Most discrete-return LiDAR studies of vegetation have tended to use empirical, semi-empirical or statistical relationships between LiDAR returns and tree-level or forest stand-level parameters (Lefsky et al.,1999; Holmgren et al., 2003; McCombs et al., 2003; Riaño et al., 2003). Often in these studies, LiDAR system characteristics such as scan angle, footprint size (i.e. the illuminated area on the ground), signal triggering threshold, variations in canopy structure etc., are not accounted for and are ignored (Brandtberg et al., 2003; Riaño et al., 2003; Zimble et al., 2003; Koetz et al., 2007), or included implicitly through the expression of LiDAR canopy height as percentile values. Even where the impact of 3D canopy structural information is considered explicitly in examining the LiDAR signal, this tends to take the form of statistical distributions in a 3D ‘voxel’ space of parameters such as leaf area index (LAI) and leaf angle distribution (LAD) (Houldcroft et al., 2005), or via the use of simple geometric primitives representing individual tree crowns, with some statistical description of extinction within and between tree crowns (Sun and Ranson, 2000; Goodwin et al., 2007). Other studies have used region growing methods to explore the impact of canopy structure on LiDAR returns at the individual tree-level (Hyyppä et al., 2001). The problem in all these cases lies in deciding what the appropriate ‘equivalent’ structural parameters (LAI, LAD, extinction coefficient etc.) should be for a given canopy. Hopkinson and Chasmer (2009) showed the impacts of canopy structure and system characteristics on estimates of canopy cover from discrete-return LiDAR. Lefsky et al. (2002) review issues of canopy structure (in particular the vertical and horizontal amount and distribution of vegetation) on the LiDAR signal, particularly for ecosystem applications.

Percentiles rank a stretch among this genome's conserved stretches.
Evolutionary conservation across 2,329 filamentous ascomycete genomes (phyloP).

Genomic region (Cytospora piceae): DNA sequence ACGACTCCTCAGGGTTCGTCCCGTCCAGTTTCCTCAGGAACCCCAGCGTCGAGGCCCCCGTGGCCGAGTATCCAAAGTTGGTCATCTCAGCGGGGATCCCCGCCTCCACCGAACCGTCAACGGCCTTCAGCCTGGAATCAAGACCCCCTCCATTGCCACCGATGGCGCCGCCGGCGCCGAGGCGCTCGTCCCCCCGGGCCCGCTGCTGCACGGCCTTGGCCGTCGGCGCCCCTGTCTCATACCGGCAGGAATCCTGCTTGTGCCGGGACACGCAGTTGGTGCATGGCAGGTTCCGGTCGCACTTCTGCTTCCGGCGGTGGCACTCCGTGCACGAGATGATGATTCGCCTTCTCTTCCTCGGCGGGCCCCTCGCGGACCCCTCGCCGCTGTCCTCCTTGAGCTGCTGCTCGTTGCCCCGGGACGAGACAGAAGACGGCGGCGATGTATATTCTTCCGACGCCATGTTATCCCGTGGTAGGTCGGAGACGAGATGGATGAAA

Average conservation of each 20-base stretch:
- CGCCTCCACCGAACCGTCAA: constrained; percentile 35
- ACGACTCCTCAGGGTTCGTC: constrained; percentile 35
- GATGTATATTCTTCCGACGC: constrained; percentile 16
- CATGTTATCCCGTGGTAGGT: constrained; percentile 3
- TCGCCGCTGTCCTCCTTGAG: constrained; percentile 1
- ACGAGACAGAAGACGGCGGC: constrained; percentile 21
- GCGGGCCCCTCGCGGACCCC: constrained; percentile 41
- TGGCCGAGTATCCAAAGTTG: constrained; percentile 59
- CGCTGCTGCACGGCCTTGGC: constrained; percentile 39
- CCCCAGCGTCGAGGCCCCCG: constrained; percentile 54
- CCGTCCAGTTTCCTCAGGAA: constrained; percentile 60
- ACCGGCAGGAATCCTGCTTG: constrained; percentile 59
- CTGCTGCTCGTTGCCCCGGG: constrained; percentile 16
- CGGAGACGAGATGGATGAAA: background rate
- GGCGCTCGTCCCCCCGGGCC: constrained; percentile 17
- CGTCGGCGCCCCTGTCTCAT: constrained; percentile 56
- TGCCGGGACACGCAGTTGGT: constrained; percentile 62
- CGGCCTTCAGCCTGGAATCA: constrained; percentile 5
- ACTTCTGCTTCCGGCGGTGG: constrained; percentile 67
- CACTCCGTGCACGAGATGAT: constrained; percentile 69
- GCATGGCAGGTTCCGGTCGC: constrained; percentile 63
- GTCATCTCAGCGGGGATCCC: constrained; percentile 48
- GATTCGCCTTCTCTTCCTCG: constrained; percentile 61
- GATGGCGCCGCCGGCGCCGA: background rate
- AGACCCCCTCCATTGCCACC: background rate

Various studies have been carried out to assess the impact of LiDAR system and survey characteristics. Næsset (2009) provides perhaps the most comprehensive attempt to quantify the impact of such effects practically, through a comparison of LiDAR returns from two different instruments at different flying altitudes and pulse repetition frequencies (PRFs). Yu et al. (2004a, b) studied the effect of flight altitude on the number of detected trees and on the estimation of tree height. The results suggest that increasing the flight altitude increases underestimation of tree height, and that pulse density is a crucial factor for tree height measurements (although this effect was not separated from the impact of using different pulse densities at different altitudes). In a similar study, Hirata (2004) examined footprint diameter (via changing altitude) in mountainous terrain and found that retrieved height increased with increasing footprint size. Hirata (2004) also studied different sampling density by subsampling existing data and showed the rate of extraction of treetops increased with sampling density. Maltamo et al. (2004) examined bias in estimating timber volume caused by footprint size.